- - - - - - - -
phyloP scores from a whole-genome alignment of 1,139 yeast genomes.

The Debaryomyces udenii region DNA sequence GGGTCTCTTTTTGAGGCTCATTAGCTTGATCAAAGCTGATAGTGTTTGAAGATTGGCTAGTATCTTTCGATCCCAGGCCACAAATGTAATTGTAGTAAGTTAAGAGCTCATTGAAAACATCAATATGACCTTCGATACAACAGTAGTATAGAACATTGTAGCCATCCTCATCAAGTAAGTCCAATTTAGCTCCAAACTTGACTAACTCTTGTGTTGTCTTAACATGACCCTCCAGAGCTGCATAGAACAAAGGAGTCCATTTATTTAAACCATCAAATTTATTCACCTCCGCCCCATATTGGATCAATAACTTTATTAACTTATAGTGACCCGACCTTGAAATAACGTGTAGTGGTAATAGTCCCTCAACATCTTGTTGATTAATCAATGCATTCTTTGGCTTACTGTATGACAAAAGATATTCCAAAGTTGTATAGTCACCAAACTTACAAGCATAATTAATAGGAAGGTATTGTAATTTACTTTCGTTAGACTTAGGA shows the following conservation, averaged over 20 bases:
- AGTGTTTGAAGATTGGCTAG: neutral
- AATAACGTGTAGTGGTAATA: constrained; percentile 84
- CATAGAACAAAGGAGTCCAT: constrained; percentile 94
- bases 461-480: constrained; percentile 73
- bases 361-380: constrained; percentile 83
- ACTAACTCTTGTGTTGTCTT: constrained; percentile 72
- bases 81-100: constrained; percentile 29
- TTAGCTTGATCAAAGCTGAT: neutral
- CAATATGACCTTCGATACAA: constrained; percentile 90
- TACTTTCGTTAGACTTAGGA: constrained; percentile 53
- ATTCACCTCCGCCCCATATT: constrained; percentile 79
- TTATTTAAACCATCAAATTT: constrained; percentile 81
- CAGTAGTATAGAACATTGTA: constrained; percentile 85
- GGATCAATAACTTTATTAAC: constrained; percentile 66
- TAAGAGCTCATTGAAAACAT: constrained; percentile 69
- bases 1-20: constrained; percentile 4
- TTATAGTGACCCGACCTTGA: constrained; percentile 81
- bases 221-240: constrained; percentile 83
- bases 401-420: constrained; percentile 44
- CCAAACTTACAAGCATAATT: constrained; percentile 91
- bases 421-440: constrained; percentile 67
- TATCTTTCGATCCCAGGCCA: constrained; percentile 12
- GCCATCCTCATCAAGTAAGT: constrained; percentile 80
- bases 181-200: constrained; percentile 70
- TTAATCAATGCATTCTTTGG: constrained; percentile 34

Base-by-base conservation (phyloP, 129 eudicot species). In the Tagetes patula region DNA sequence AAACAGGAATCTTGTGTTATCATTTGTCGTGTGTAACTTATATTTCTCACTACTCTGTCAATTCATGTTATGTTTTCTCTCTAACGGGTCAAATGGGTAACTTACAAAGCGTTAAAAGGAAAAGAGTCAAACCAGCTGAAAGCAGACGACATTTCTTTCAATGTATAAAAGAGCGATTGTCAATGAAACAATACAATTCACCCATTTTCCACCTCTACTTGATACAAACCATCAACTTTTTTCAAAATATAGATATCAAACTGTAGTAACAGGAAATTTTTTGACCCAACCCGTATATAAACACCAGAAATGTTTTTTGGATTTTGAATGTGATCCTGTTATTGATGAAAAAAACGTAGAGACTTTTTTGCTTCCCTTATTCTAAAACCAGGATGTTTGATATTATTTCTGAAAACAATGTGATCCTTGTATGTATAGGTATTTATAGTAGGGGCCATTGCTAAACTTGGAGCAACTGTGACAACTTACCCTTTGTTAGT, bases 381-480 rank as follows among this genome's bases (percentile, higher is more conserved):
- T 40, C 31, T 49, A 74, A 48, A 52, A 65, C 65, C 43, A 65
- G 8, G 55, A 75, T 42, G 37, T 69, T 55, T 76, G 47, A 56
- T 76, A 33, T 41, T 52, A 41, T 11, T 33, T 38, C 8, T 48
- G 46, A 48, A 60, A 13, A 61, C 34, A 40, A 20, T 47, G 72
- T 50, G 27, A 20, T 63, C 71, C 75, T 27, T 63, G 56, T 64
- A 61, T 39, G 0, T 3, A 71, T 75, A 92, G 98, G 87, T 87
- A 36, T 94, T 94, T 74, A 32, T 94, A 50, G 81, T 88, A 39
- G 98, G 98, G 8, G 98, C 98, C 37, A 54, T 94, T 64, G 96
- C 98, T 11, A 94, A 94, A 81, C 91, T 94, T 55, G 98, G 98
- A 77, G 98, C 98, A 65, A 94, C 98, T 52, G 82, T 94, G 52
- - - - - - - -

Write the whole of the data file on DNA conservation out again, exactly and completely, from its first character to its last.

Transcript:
phyloP scores from a whole-genome alignment of 1,139 yeast genomes.

The Debaryomyces udenii region DNA sequence GGGTCTCTTTTTGAGGCTCATTAGCTTGATCAAAGCTGATAGTGTTTGAAGATTGGCTAGTATCTTTCGATCCCAGGCCACAAATGTAATTGTAGTAAGTTAAGAGCTCATTGAAAACATCAATATGACCTTCGATACAACAGTAGTATAGAACATTGTAGCCATCCTCATCAAGTAAGTCCAATTTAGCTCCAAACTTGACTAACTCTTGTGTTGTCTTAACATGACCCTCCAGAGCTGCATAGAACAAAGGAGTCCATTTATTTAAACCATCAAATTTATTCACCTCCGCCCCATATTGGATCAATAACTTTATTAACTTATAGTGACCCGACCTTGAAATAACGTGTAGTGGTAATAGTCCCTCAACATCTTGTTGATTAATCAATGCATTCTTTGGCTTACTGTATGACAAAAGATATTCCAAAGTTGTATAGTCACCAAACTTACAAGCATAATTAATAGGAAGGTATTGTAATTTACTTTCGTTAGACTTAGGA shows the following conservation, averaged over 20 bases:
- AGTGTTTGAAGATTGGCTAG: neutral
- AATAACGTGTAGTGGTAATA: constrained; percentile 84
- CATAGAACAAAGGAGTCCAT: constrained; percentile 94
- bases 461-480: constrained; percentile 73
- bases 361-380: constrained; percentile 83
- ACTAACTCTTGTGTTGTCTT: constrained; percentile 72
- bases 81-100: constrained; percentile 29
- TTAGCTTGATCAAAGCTGAT: neutral
- CAATATGACCTTCGATACAA: constrained; percentile 90
- TACTTTCGTTAGACTTAGGA: constrained; percentile 53
- ATTCACCTCCGCCCCATATT: constrained; percentile 79
- TTATTTAAACCATCAAATTT: constrained; percentile 81
- CAGTAGTATAGAACATTGTA: constrained; percentile 85
- GGATCAATAACTTTATTAAC: constrained; percentile 66
- TAAGAGCTCATTGAAAACAT: constrained; percentile 69
- bases 1-20: constrained; percentile 4
- TTATAGTGACCCGACCTTGA: constrained; percentile 81
- bases 221-240: constrained; percentile 83
- bases 401-420: constrained; percentile 44
- CCAAACTTACAAGCATAATT: constrained; percentile 91
- bases 421-440: constrained; percentile 67
- TATCTTTCGATCCCAGGCCA: constrained; percentile 12
- GCCATCCTCATCAAGTAAGT: constrained; percentile 80
- bases 181-200: constrained; percentile 70
- TTAATCAATGCATTCTTTGG: constrained; percentile 34

Base-by-base conservation (phyloP, 129 eudicot species). In the Tagetes patula region DNA sequence AAACAGGAATCTTGTGTTATCATTTGTCGTGTGTAACTTATATTTCTCACTACTCTGTCAATTCATGTTATGTTTTCTCTCTAACGGGTCAAATGGGTAACTTACAAAGCGTTAAAAGGAAAAGAGTCAAACCAGCTGAAAGCAGACGACATTTCTTTCAATGTATAAAAGAGCGATTGTCAATGAAACAATACAATTCACCCATTTTCCACCTCTACTTGATACAAACCATCAACTTTTTTCAAAATATAGATATCAAACTGTAGTAACAGGAAATTTTTTGACCCAACCCGTATATAAACACCAGAAATGTTTTTTGGATTTTGAATGTGATCCTGTTATTGATGAAAAAAACGTAGAGACTTTTTTGCTTCCCTTATTCTAAAACCAGGATGTTTGATATTATTTCTGAAAACAATGTGATCCTTGTATGTATAGGTATTTATAGTAGGGGCCATTGCTAAACTTGGAGCAACTGTGACAACTTACCCTTTGTTAGT, bases 381-480 rank as follows among this genome's bases (percentile, higher is more conserved):
- T 40, C 31, T 49, A 74, A 48, A 52, A 65, C 65, C 43, A 65
- G 8, G 55, A 75, T 42, G 37, T 69, T 55, T 76, G 47, A 56
- T 76, A 33, T 41, T 52, A 41, T 11, T 33, T 38, C 8, T 48
- G 46, A 48, A 60, A 13, A 61, C 34, A 40, A 20, T 47, G 72
- T 50, G 27, A 20, T 63, C 71, C 75, T 27, T 63, G 56, T 64
- A 61, T 39, G 0, T 3, A 71, T 75, A 92, G 98, G 87, T 87
- A 36, T 94, T 94, T 74, A 32, T 94, A 50, G 81, T 88, A 39
- G 98, G 98, G 8, G 98, C 98, C 37, A 54, T 94, T 64, G 96
- C 98, T 11, A 94, A 94, A 81, C 91, T 94, T 55, G 98, G 98
- A 77, G 98, C 98, A 65, A 94, C 98, T 52, G 82, T 94, G 52